University of Bristol researchers have developed a non-intrusive visual surveillance system for wildlife habitats. They've used their system to monitor the behavior of 20,000 African penguins on Robben Island in South Africa. By definition, conventional tagging techniques can only monitor animals which have been tagged. On the contrary, the 'Penguin Recognition Project' relies on visual recognition software. The scientists claim that they can correctly identify an individual penguin 'with around 98 per cent reliability' -- how can they measure this? They also claim that their approach could be used to monitor other endangered species, such as zebras or sharks. But read more...
You can see above this "computer vision system in action identifying African penguins on their way from the colony to the beach. Green boxes indicate the penguins detected as species members in near-frontal poses, a yellow bounding box shows that a penguin has been identified as an individual." (Credit: Spot the Penguin Project)
The researchers have taken advantage of a specific characteristic of these African penguins. "African penguins carry a pattern of black spots on their chests that does not change from season to season during their adult life. As far as scientists can tell, no two penguins have exactly the same pattern. The researchers have developed a real-time system that can locate African penguins whose chests are visible within video sequences or still images. An extraction of the chest spot pattern allows the generation of a unique biometrical identifier for each penguin. These biometric data can then be used to identify individual, African penguins from video or photographic images by comparison with a population database."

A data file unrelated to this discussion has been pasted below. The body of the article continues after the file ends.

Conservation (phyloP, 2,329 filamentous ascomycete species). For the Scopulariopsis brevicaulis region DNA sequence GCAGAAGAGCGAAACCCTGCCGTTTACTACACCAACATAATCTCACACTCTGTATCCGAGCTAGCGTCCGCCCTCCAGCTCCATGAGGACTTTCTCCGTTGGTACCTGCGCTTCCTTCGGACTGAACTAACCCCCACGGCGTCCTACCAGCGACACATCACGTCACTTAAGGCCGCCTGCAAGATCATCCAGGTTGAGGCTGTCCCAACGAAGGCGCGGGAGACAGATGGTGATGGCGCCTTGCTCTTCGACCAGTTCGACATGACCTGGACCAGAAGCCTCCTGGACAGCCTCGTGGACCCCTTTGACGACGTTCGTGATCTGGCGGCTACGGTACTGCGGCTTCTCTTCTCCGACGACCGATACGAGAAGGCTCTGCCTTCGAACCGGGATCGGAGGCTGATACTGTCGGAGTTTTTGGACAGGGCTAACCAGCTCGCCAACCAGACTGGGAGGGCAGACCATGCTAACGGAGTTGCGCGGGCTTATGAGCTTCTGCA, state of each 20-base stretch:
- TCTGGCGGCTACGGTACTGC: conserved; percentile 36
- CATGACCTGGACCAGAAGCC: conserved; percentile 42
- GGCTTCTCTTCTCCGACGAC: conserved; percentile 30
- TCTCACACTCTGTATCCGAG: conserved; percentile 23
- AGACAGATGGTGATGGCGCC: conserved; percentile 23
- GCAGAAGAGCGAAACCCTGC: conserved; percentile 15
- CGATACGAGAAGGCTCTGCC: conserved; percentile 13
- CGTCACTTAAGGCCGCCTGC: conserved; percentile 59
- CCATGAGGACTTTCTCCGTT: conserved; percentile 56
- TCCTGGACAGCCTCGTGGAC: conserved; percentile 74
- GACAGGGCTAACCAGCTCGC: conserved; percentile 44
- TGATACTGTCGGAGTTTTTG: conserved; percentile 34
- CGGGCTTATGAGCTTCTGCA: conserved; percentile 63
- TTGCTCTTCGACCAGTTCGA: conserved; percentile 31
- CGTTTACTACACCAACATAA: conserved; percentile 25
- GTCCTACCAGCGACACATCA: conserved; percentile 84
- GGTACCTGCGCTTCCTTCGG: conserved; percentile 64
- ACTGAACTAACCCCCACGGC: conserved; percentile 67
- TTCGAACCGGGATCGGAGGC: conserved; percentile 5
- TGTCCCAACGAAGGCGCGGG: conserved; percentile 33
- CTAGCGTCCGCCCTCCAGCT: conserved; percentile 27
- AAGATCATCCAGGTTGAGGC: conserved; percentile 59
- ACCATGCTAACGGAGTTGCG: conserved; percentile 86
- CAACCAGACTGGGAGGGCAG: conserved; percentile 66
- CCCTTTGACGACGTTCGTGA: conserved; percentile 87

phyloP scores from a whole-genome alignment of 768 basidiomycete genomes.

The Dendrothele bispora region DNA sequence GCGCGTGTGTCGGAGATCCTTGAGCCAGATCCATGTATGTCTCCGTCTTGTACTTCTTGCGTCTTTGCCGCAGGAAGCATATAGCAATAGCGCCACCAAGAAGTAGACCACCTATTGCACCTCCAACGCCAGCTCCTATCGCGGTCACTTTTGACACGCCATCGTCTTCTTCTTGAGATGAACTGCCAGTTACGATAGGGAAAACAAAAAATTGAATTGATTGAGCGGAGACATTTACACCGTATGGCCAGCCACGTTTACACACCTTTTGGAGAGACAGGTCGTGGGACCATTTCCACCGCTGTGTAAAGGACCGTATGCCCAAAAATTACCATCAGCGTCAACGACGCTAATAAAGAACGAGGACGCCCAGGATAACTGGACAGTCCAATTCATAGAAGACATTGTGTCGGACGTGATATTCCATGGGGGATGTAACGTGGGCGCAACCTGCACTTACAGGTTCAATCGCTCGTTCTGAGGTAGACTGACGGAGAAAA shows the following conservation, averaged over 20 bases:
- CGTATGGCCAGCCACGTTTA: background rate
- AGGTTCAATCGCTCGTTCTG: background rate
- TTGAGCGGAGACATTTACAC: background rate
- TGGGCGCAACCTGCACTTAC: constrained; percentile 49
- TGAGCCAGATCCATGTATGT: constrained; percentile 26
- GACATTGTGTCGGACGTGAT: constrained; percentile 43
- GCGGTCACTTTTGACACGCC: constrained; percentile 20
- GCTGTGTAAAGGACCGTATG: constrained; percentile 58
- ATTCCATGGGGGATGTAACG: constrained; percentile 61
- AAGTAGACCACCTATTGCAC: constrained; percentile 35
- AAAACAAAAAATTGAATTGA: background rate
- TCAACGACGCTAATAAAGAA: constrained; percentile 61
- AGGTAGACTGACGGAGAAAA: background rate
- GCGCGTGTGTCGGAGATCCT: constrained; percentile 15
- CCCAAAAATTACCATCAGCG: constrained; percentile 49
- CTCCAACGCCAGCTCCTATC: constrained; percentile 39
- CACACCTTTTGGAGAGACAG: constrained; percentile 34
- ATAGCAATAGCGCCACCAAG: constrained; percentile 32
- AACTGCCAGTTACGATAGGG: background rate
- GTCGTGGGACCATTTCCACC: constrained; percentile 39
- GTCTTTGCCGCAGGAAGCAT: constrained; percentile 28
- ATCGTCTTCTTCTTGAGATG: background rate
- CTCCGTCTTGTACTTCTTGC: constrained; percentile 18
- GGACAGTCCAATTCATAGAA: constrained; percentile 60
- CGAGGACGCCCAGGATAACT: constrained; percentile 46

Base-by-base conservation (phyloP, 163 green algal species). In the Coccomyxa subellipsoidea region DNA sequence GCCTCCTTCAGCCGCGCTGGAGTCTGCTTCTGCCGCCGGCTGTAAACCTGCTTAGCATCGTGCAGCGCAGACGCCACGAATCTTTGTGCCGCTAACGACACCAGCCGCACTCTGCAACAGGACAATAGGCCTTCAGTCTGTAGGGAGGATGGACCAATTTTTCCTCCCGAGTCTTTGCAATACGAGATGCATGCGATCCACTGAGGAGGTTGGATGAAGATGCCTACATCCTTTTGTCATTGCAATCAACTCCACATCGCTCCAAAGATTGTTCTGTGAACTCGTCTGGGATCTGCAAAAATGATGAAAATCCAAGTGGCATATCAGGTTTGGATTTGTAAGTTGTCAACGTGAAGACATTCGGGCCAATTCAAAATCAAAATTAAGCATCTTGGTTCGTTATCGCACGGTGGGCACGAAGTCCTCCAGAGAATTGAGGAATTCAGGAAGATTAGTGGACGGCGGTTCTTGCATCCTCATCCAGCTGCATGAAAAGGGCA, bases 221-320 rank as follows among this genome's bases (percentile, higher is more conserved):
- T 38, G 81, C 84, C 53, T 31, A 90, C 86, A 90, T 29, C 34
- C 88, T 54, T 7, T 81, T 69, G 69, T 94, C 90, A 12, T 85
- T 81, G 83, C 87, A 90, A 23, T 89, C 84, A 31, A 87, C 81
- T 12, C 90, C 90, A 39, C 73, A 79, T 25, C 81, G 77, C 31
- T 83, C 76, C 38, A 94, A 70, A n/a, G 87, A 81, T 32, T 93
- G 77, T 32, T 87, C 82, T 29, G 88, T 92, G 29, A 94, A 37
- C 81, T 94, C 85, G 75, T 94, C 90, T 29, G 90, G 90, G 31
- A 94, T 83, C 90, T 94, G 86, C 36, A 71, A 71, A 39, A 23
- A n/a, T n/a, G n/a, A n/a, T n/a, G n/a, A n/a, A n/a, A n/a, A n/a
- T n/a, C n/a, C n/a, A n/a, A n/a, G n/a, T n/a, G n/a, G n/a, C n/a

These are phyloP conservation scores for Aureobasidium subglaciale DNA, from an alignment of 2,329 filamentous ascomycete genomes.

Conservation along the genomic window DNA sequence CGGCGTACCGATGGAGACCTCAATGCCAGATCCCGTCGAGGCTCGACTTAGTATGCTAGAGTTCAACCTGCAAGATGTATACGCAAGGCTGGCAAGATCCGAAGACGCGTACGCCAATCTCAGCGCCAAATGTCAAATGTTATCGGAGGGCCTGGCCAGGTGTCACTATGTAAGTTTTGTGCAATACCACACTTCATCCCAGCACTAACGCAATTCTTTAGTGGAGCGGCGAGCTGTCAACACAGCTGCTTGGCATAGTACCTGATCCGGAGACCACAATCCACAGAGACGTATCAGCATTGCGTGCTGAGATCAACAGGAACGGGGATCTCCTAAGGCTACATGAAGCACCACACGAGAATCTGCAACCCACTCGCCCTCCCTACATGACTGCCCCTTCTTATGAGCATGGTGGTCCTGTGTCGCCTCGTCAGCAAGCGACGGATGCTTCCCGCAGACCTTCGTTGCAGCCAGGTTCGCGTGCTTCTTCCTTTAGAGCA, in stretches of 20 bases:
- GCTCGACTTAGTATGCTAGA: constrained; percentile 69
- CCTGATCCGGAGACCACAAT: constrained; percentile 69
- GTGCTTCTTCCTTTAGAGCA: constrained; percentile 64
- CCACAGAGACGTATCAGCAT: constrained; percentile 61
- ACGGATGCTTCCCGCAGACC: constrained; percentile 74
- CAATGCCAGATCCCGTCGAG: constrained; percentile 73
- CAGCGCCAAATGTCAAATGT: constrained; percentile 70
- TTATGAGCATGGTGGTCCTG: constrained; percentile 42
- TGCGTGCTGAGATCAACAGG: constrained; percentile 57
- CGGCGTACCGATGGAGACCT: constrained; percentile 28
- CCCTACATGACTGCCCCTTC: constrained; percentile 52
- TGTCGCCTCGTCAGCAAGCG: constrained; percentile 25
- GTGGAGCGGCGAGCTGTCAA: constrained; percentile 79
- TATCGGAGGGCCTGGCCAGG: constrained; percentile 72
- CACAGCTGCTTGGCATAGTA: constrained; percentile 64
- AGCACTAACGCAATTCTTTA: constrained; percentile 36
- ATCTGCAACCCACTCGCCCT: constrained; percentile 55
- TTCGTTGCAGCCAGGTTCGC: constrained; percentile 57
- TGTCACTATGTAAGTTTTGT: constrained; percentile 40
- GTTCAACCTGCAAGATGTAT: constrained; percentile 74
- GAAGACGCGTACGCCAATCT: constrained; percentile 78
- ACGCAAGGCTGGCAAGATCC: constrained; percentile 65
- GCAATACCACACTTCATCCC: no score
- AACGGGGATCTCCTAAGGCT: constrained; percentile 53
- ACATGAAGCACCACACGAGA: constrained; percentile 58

They also claim that their recognition system works very well and could be used to monitor other endangered species. "Provided that a good image of a penguin can be extracted, the system can correctly identify the individual with around 98 per cent reliability. The current limitation of the system, based on one camera, is that some passing penguins are hidden behind others, or the lighting is poor. The researchers are currently working to overcome these limitations both by combining images from intelligent pan-tilt-zoom cameras, and by using infra-red imaging to provide data both day and night. The basic image-recognition system has also been trialled with zebras, sharks and, in principle, can be extended to any species with complex surface patterns."
You'll find more information by visiting the Spot the Penguin Project website. This project description will give you access to a 19 seconds video from which I've picked the above picture. It also gives more details about the current prototype of the project.
- Vision Software: As one essential part of our research we focus on developing the 'intelligent' software that allows systems to make sense of complex camera images and interpret animals and their patterns as individual entities.
- Hardware Architecture: Our current prototype system has a distributed design: client systems gather data at different locations in the penguin colony while a central server holds the population data. All necessary software components are created to run on relatively inexpensive consumer hardware.
- Data Flow and Networking: The cameras capture images and send a time-stamped version of them in a live stream to locally connected laptop computers which identify members of species in real-time. The relevant areas of interest in each image (the penguin chest patterns) are then transferred to local hotspots using a wireless network.
Finally, you can participate in a competition named Can you spot the penguin? Here are the simple rules. "If you can do what our Penguin Recognition System can do, you have the chance of winning a trip to work as a volunteer on an Earthwatch expedition for two weeks with the penguins on Robben Island in South Africa."
Sources: University of Bristol news release, June 27, 2008; and various websites
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